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The Elliot Equation

Like Tyrell’s absence throughout season 2, now Elliot is the missing presence throughout the episode. But he never disappears from our minds — you can thank Tyrell’s obsessive demands to be reunited with him for that.

Tyrell’s infatuation with Elliot fascinates me. It’s a completely new element that was introduced in this episode, yet quickly becomes an essential part of Tyrell’s character. “We share a bond,” Tyrell raves to an aghast Mr. Robot, who reluctantly enters into a partnership with Tyrell with the hopes that the former E Corp businessman’s delusions will prevent Elliot from interfering with his plans. This thread of loving, ardent obsession continues throughout the episode, with Tyrell petulantly demanding for Elliot’s return, and becoming childlike in his excitement for their reunion.

But his illusions are shattered by a single gunshot — triggered by his own hands. “It’s almost as if he were a different person,” Tyrell sobs to a cold Angela, who sits over Elliot as doctors operate on him in the warehouse. Angela tells Tyrell the truth of Elliot’s condition, and the episode ends on Elliot awaking, slowly turning his gaze from Angela to Tyrell, his visage flickering into Christian Slater’s Mr. Robot before cutting to black. It’s the culmination of the third season’s newfound effect of switching between Malek’s Elliot and Slater’s Mr. Robot — which have been part of the show’s ever so slow, ever so subtle withdrawal from Elliot’s POV.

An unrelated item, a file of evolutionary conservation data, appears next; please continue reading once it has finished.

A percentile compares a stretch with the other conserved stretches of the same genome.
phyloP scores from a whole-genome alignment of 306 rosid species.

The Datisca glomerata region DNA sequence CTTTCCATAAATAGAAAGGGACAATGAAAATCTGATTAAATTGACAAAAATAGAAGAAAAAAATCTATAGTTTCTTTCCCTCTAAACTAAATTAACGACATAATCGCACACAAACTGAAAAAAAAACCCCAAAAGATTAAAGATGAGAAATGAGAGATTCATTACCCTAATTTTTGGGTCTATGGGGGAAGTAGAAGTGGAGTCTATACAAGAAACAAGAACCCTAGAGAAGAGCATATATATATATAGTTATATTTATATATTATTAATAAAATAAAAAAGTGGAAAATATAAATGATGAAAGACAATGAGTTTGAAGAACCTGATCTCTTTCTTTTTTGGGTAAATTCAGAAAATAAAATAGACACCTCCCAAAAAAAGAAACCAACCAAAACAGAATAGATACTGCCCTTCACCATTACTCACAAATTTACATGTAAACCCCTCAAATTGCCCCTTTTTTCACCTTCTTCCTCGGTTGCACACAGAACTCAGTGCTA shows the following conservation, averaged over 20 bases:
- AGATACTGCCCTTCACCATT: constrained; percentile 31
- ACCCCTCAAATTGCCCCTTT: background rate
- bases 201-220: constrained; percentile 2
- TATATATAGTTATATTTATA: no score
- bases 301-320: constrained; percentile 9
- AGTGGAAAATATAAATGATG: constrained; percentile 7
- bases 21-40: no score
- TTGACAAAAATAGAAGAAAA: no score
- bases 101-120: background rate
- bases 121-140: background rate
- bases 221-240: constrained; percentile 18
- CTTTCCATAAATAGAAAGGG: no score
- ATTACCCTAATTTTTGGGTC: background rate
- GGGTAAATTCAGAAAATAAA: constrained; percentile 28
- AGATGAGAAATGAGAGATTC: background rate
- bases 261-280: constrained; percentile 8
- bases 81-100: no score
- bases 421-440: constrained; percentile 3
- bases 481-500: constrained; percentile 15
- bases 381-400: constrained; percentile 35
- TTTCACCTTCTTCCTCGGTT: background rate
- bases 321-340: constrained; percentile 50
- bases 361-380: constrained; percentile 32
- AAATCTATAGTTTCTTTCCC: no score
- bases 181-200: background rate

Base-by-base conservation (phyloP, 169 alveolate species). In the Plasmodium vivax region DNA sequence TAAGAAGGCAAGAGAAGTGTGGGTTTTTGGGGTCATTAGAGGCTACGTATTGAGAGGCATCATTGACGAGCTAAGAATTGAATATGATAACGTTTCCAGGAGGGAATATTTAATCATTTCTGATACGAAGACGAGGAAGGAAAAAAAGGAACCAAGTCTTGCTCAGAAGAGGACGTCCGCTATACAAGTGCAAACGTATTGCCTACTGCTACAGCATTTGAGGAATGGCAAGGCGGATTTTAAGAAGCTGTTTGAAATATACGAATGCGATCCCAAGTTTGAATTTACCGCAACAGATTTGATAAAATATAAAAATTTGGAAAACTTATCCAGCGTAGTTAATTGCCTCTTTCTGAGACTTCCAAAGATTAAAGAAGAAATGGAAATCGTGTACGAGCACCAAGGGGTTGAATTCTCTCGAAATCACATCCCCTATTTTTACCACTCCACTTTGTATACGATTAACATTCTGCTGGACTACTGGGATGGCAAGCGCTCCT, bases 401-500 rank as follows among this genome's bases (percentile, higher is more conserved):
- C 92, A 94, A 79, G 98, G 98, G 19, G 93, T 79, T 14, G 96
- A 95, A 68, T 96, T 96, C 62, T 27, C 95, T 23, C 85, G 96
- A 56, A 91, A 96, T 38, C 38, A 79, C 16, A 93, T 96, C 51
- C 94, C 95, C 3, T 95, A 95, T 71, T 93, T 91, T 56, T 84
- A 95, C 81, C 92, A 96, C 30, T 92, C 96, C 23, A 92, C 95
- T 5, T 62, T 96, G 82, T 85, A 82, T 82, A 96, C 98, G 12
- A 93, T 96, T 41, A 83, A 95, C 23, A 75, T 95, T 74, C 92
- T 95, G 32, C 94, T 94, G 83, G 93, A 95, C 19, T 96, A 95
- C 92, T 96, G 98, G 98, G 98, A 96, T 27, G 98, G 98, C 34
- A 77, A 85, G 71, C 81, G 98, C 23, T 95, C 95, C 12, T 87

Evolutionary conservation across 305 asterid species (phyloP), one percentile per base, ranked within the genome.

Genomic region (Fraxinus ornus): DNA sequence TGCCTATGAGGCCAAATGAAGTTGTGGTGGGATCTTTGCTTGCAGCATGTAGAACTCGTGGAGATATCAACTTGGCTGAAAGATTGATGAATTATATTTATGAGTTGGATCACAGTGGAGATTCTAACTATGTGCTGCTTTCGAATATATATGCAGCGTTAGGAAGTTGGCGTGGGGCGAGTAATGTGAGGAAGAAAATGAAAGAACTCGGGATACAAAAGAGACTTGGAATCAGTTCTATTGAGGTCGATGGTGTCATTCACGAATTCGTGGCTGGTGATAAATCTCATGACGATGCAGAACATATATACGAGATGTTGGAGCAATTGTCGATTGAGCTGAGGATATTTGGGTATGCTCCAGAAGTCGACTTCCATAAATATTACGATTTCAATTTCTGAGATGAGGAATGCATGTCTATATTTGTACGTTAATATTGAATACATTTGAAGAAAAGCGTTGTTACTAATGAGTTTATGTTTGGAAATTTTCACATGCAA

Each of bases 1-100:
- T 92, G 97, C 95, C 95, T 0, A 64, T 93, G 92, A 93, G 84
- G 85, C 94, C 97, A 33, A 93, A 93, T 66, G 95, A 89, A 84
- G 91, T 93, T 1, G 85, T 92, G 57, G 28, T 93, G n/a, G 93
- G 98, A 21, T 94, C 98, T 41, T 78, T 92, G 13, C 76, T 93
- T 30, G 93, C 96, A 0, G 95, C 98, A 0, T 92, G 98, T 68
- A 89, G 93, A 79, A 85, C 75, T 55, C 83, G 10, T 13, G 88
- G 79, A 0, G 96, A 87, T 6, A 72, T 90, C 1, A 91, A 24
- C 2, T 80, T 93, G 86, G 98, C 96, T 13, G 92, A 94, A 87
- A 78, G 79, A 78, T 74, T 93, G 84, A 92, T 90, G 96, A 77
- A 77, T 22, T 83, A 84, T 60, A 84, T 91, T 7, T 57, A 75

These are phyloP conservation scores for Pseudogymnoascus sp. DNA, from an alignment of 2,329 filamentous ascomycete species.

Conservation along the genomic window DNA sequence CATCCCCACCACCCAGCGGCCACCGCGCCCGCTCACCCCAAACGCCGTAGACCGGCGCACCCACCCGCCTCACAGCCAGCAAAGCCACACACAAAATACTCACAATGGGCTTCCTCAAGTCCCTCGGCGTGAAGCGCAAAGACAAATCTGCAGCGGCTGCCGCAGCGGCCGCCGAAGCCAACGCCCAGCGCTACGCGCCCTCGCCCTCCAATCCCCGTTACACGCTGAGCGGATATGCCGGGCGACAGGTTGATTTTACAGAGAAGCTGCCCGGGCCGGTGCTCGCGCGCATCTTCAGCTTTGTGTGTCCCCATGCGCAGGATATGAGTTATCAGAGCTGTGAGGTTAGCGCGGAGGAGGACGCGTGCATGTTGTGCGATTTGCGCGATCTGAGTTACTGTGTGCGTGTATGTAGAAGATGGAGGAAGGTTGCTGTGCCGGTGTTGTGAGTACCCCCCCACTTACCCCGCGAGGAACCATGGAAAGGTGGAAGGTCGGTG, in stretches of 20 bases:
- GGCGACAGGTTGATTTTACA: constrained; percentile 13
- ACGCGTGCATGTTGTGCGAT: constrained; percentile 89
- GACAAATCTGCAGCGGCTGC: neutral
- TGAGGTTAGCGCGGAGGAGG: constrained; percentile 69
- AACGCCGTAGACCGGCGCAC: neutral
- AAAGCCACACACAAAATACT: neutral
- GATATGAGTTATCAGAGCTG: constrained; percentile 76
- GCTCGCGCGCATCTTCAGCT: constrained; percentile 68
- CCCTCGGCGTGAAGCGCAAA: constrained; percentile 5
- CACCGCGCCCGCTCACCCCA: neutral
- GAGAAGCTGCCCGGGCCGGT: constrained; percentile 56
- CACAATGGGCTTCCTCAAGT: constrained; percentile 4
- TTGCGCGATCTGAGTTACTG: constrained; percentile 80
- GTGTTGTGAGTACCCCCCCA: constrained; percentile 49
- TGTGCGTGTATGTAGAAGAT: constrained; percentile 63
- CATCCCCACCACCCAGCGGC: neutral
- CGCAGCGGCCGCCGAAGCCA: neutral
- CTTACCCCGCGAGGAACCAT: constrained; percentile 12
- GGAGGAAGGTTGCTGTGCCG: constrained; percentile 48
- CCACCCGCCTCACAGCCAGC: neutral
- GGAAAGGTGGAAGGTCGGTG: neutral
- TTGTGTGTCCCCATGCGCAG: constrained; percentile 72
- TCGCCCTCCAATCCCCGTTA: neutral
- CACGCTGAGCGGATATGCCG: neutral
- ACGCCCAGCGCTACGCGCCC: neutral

Mr. Robot has always been so entrenched in Elliot’s perspective, that it’s a shock that “Legacy”‘s sudden shift to Tyrell Wellick does not feel more jarring. Everything about the series, from its wide, empty frames, the buzzing score, and toneless monologues — all have been presented in Elliot’s very specific perspective. There’s a reason that the domineering E Corp always flickered into view as “Evil Corp.” But the subliminal messaging from the first season seems to be leaking out from within the series itself. Another interesting thing of note: the recurring commercials set in the world of Mr. Robot advertising E-coin or nodding to the city’s power outage, nestled between real commercials. It’s almost like the show is turning us into an active participant in the story, no longer an observer comfily settled in Elliot’s mind. We “knew,” as Elliot accused us in the last episode. We’re guilty.